World Economic Forum report proposes coordinated response to entrenched human rights challenges in global supply chains

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Article
1 December 2015

Commentary: "Why human rights is a shared responsibility"

Author: Mike Posner, NYU Stern Center for Business and Human Rights & Marcela Manubens, Unilever

In the spirit of building [a] collective, moral consciousness, the World Economic Forum’s Global Agenda Council on Human Rights has just published the report: Shared Responsibility: A New Paradigm for Supply Chains. It proposes a coordinated response by global and local businesses, governments, international organizations, philanthropic groups, unions and other interest parties to devise collective solutions and share the financial costs of addressing the most entrenched human rights problems in complex supply chains...It is premised on gaining a wide visibility of these problems over the entire supply chain. Achieving such visibility is critical to managing these issues...The shared responsibility model is based on industry-wide rather than company-specific approaches. It assumes that financial costs and regulatory commitments must also be borne in part by developing and developed country governments, local and global companies as well as international financial institutions and private philanthropy...Working together to overcome the challenges in global supply chains, we can promote inclusive growth by adopting a collective consciousness based on our shared humanity...

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Article
1 December 2015

Shared Responsibility: A New Paradigm for Supply Chains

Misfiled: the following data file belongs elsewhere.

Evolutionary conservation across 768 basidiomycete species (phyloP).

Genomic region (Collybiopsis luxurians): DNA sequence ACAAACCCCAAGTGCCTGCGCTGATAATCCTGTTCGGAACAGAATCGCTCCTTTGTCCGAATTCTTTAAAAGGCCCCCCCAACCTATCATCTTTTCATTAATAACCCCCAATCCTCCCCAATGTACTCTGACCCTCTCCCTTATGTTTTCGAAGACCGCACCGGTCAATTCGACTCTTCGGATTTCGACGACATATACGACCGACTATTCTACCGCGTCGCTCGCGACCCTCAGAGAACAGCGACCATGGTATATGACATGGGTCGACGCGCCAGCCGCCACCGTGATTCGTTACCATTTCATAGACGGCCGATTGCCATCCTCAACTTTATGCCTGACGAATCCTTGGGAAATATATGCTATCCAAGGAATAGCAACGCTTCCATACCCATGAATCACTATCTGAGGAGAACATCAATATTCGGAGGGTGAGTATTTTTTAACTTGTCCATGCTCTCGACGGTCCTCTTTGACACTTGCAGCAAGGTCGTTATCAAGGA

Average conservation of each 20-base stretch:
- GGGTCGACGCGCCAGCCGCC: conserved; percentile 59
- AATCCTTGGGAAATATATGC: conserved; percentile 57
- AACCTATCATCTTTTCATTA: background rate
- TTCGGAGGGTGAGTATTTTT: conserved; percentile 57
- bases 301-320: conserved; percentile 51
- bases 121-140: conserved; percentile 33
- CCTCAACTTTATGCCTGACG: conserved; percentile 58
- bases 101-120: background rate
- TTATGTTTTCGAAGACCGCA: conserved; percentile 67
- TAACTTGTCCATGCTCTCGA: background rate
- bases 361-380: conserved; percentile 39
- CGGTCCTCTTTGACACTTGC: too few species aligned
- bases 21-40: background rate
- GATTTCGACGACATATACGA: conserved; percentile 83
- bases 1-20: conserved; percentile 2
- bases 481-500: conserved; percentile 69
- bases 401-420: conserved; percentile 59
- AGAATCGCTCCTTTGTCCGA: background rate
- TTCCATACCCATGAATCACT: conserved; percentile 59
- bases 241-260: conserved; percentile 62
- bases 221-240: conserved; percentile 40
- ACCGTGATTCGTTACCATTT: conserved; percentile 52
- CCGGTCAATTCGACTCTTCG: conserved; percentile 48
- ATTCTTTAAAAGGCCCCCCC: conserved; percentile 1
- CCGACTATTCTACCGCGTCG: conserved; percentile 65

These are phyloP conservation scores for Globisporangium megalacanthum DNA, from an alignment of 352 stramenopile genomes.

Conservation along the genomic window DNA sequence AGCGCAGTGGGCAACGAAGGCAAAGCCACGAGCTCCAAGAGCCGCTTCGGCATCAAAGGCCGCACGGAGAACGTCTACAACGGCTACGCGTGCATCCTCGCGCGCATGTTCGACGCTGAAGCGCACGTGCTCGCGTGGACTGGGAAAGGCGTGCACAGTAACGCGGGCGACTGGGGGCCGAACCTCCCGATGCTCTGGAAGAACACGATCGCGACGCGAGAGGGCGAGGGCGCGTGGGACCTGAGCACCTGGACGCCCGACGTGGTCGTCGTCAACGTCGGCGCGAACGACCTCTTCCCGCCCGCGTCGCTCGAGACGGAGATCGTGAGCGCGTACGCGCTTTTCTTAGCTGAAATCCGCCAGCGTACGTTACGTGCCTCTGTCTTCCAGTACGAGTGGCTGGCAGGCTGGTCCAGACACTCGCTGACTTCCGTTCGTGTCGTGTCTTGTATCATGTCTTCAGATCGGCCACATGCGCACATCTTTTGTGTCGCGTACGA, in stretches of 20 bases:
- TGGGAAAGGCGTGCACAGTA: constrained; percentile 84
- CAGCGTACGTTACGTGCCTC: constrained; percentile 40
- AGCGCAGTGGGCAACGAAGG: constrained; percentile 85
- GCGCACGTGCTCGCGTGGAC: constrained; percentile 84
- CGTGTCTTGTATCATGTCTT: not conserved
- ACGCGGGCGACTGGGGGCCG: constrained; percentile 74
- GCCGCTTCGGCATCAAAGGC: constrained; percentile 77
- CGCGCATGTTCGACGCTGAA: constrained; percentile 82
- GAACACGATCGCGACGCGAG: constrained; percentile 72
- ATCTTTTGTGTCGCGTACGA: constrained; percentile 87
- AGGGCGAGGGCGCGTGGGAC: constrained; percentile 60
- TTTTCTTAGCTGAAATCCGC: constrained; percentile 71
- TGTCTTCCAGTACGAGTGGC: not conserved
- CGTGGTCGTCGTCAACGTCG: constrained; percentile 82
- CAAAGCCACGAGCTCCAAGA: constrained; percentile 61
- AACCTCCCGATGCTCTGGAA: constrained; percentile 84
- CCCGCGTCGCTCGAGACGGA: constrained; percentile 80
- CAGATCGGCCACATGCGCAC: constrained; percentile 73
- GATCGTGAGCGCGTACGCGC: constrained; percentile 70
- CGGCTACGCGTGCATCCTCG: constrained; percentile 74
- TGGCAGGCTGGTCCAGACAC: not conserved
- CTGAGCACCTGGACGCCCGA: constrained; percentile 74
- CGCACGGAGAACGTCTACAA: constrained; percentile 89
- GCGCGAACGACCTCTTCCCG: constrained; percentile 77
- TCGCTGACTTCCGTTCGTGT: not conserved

Author: World Economic Forum’s Global Agenda Council on Human Rights

This paper seeks to offer a fresh way of looking at serious, entrenched human rights challenges by outlining the appropriate scope of supply chain responsibilities in different industries, and how companies should assess and report on the real risks associated with their business operations. It then offers a series of recommendations based on the principle of “shared responsibility”, proposing a fair allocation of the preventative and remedial costs and commitments for addressing these problems among global companies, their local business partners, local and foreign governments, unions, international financial institutions and private philanthropies....Ensuring that workers and communities across global supply chains realize the benefits of globalization – enhanced economic opportunity and increased respect for basic human rights – requires a new paradigm, one that enlists a wider range of stakeholders and resources, including governments, to improve respect for human rights in global business...

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